Wednesday, February 22, 2006

Valentine's day & the talent show

If you really loved me, you'd buy me something from my wishlist, or at least read one of my favorite books for yourself.

Valentine's Day was pretty fun this year, both because I have no romantic interest right now, and also because I attended my kid's class Valentine's day party. I was the only fourth grade father to attend a party, and did my best to ham it up, including sitting at an empty desk with an empty boardgame box (Boggle) patiently awaiting my Valentines, and various one-liners. It was also my job to distribute pizza and pop (Cherry 7-Up, since it's red), so I organized the cups into a heart(ish) shape thusly:

The kids, teachers, and other volunteers seemed to enjoy my antics, which is worth the price of playing the fool.

Friday the 17th was this year's talent show for my kid's school. She was in two acts, one with her friends doing "Do You Believe In Magic", like I talked about last post, and a solo medley of three Disney tunes that she and her voice coach have been working on. Both were great, and I recorded them with my new camcorder, and burned my first DVD with the show's footage. iMovie and iDVD both proved to be pretty painless to use to that effect.

I also ended up with two possible images of my daughter in action to replace my outdated "Action Stace" icon used on The old one was of her when she was 4:

That's been a favorite of mine for 5 years now, but she doesn't look like that any more, so it's time to move on.

A final note on the talent show: Stacey's acts went off without a hitch. The music was loud and clear, and the event was remarkably stress free. Contrast that to what happened last year, which was the final catalyst that sent me to my doctor saying "I don't want to be angry any more". Here is my journal entry from last year's talent show:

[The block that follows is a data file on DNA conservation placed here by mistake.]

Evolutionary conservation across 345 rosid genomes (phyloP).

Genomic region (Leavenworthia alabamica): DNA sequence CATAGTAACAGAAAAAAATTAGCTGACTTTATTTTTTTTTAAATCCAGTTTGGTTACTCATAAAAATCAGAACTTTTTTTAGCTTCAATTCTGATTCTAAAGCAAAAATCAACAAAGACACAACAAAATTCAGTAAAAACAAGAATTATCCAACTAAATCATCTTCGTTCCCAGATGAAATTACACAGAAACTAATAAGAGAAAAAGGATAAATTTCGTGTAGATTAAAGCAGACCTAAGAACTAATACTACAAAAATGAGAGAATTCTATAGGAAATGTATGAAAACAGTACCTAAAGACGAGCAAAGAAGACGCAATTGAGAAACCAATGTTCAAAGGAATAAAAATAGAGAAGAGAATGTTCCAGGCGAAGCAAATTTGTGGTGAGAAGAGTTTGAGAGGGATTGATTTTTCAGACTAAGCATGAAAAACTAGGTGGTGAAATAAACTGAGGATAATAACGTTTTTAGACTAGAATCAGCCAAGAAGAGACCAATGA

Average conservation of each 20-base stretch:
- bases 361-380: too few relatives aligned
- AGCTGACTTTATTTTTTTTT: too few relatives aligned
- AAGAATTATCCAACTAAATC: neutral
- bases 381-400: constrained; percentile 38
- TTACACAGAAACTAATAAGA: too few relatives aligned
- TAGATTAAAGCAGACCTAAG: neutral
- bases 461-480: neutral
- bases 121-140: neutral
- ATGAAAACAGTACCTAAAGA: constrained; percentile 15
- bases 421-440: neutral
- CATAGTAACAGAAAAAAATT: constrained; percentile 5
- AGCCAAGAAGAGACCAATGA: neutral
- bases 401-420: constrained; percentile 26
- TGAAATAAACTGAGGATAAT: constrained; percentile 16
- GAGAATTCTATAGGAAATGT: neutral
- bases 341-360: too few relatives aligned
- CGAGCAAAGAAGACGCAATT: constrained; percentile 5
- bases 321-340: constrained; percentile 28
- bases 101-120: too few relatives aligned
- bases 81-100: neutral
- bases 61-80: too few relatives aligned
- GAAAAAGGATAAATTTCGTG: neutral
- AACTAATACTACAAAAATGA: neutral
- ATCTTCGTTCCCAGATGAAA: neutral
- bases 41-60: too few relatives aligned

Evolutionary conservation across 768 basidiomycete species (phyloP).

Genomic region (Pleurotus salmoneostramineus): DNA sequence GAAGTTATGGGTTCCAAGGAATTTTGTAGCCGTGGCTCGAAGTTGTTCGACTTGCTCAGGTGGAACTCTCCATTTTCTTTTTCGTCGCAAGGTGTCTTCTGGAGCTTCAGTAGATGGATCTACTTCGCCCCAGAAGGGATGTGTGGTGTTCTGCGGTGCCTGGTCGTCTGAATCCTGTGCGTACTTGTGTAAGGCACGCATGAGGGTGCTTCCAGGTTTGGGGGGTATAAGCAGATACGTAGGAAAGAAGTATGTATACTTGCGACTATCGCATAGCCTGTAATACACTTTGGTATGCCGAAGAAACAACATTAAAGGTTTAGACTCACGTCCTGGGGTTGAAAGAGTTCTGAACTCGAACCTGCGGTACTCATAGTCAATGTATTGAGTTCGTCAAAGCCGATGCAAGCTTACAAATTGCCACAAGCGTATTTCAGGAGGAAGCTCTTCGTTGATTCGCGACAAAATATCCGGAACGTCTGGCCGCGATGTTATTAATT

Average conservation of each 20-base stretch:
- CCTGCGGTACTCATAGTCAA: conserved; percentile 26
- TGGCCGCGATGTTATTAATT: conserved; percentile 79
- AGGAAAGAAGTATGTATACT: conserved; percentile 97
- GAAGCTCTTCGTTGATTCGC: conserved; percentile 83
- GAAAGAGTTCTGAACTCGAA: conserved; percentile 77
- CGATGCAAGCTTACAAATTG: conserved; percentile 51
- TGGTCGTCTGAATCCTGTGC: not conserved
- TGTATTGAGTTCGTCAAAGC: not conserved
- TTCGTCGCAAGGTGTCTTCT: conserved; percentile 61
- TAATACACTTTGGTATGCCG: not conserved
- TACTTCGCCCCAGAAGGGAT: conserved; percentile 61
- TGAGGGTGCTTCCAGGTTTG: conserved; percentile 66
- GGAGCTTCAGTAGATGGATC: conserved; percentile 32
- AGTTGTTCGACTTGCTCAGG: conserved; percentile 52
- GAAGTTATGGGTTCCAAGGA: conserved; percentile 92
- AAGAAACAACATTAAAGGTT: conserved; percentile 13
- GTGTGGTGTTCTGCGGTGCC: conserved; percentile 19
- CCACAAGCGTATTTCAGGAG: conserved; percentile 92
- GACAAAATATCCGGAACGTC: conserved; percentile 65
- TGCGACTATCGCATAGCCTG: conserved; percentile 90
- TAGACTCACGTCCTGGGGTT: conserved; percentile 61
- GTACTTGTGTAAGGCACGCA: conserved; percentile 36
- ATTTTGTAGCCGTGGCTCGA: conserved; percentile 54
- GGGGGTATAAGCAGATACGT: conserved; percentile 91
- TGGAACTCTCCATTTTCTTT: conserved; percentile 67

February 26, 2005

I felt rage today like I haven't felt for 10 years, and it was very liberating. It also passed quickly and didn't consume me like it would have at 23. But today wasn't about me, it was about Stacey.

Today was the talent show, and Stacey's first solo act. Grandma and Grandpa drove down from Wisconsin. The ex and I sat together and didn't fight. Stacey had a home-made Annie dress that grandma made and sent down, and an official Annie wig from one of Columbus's only year-round costume stores, and make up put on by an official teenager. Her act was well rehearsed, and she was taking it seriously, and sounding better each week. When it was her turn to perform, the spotlight came on, the song intro played, she spoke her opening dialog... And then the music died.

Trouble in the sound booth, since this was a free event and the Westerville South high school students running the sound couldn't get the music working. And Stacey stood there waiting, and looking nervous and confused. And she looked to the stage hand and turned up her hand questioningly. Of course, I thought, the suburban world that has struggled to beat all the happiness out of our lives raised another hateful fist. Of course many of the kids who Stacey thought were friends asked each other to be in duos and trios, but Stacey wasn't invited to join them. Of course since I was a parent that was not a member of the precious elite inner circle of suburban snobbery then it would be Stacey's solo act that would be the one to fail. And my beautiful daughter, who tried so hard to fit in and make friends and be a happy little girl, of course it would be her that would be crushed on her last attempt to make the world see that she was special and worth something. Of course.

And the rage came. OK, I thought, Stacey can have free reign from now on to be as destructive and anti-social to these bastards as she wants, and God help anyone who hints to me that there's a problem.

But as I said, this wasn't about me, it was about her. My rage came, but hers didn't. She waited for the music, and when it didn't come, she sang.

"I just stick out my chin, and grin, and say
the sun will come out tomorrow,
so you gotta hang on 'till tomorrow
come what may..."

My beautiful girl wasn't hurt, and knew the world wasn't trying to beat her down, and she sang her piece a cappella. She sang, and she played with the audience like her voice coach had practiced with her "Raise your hand if you believe, no truly believe the sun will shine tomorrow...don't be shy". And she sang, and she danced, and she was animated.

And they cheered. And they clapped. And they loved her. They loved my beautiful girl, who was trying to make it work, who did the best she could with what she had. They loved my girl, who was always such a better person than me. The girl that keeps me going. My Anastasia, you make me so proud.